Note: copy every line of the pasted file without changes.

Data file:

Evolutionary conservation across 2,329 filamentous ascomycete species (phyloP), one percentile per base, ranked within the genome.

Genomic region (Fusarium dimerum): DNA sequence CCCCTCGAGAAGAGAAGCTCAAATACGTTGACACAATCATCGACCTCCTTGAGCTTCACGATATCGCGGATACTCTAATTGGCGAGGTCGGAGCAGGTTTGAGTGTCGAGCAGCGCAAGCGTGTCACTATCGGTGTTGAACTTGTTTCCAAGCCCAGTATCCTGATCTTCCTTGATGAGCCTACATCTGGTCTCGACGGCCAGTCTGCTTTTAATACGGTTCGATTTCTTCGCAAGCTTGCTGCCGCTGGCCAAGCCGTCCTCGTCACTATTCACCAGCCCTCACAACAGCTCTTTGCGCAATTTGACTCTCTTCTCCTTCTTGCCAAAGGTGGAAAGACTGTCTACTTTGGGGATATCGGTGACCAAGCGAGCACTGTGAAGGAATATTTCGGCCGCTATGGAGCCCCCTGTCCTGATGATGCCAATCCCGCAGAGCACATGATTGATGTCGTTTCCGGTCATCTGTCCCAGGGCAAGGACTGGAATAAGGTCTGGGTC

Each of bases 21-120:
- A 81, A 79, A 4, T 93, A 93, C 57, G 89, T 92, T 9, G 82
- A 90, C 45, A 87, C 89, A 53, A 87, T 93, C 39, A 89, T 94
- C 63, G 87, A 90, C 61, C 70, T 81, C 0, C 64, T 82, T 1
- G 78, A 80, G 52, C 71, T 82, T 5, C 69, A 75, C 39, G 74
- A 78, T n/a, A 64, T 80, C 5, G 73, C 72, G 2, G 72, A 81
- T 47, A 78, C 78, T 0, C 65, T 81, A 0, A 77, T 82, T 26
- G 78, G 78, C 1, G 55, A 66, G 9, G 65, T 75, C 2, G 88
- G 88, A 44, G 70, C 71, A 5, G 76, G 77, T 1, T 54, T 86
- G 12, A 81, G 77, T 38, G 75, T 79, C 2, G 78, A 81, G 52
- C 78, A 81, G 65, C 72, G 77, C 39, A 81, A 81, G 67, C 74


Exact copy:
Evolutionary conservation across 2,329 filamentous ascomycete species (phyloP), one percentile per base, ranked within the genome.

Genomic region (Fusarium dimerum): DNA sequence CCCCTCGAGAAGAGAAGCTCAAATACGTTGACACAATCATCGACCTCCTTGAGCTTCACGATATCGCGGATACTCTAATTGGCGAGGTCGGAGCAGGTTTGAGTGTCGAGCAGCGCAAGCGTGTCACTATCGGTGTTGAACTTGTTTCCAAGCCCAGTATCCTGATCTTCCTTGATGAGCCTACATCTGGTCTCGACGGCCAGTCTGCTTTTAATACGGTTCGATTTCTTCGCAAGCTTGCTGCCGCTGGCCAAGCCGTCCTCGTCACTATTCACCAGCCCTCACAACAGCTCTTTGCGCAATTTGACTCTCTTCTCCTTCTTGCCAAAGGTGGAAAGACTGTCTACTTTGGGGATATCGGTGACCAAGCGAGCACTGTGAAGGAATATTTCGGCCGCTATGGAGCCCCCTGTCCTGATGATGCCAATCCCGCAGAGCACATGATTGATGTCGTTTCCGGTCATCTGTCCCAGGGCAAGGACTGGAATAAGGTCTGGGTC

Each of bases 21-120:
- A 81, A 79, A 4, T 93, A 93, C 57, G 89, T 92, T 9, G 82
- A 90, C 45, A 87, C 89, A 53, A 87, T 93, C 39, A 89, T 94
- C 63, G 87, A 90, C 61, C 70, T 81, C 0, C 64, T 82, T 1
- G 78, A 80, G 52, C 71, T 82, T 5, C 69, A 75, C 39, G 74
- A 78, T n/a, A 64, T 80, C 5, G 73, C 72, G 2, G 72, A 81
- T 47, A 78, C 78, T 0, C 65, T 81, A 0, A 77, T 82, T 26
- G 78, G 78, C 1, G 55, A 66, G 9, G 65, T 75, C 2, G 88
- G 88, A 44, G 70, C 71, A 5, G 76, G 77, T 1, T 54, T 86
- G 12, A 81, G 77, T 38, G 75, T 79, C 2, G 78, A 81, G 52
- C 78, A 81, G 65, C 72, G 77, C 39, A 81, A 81, G 67, C 74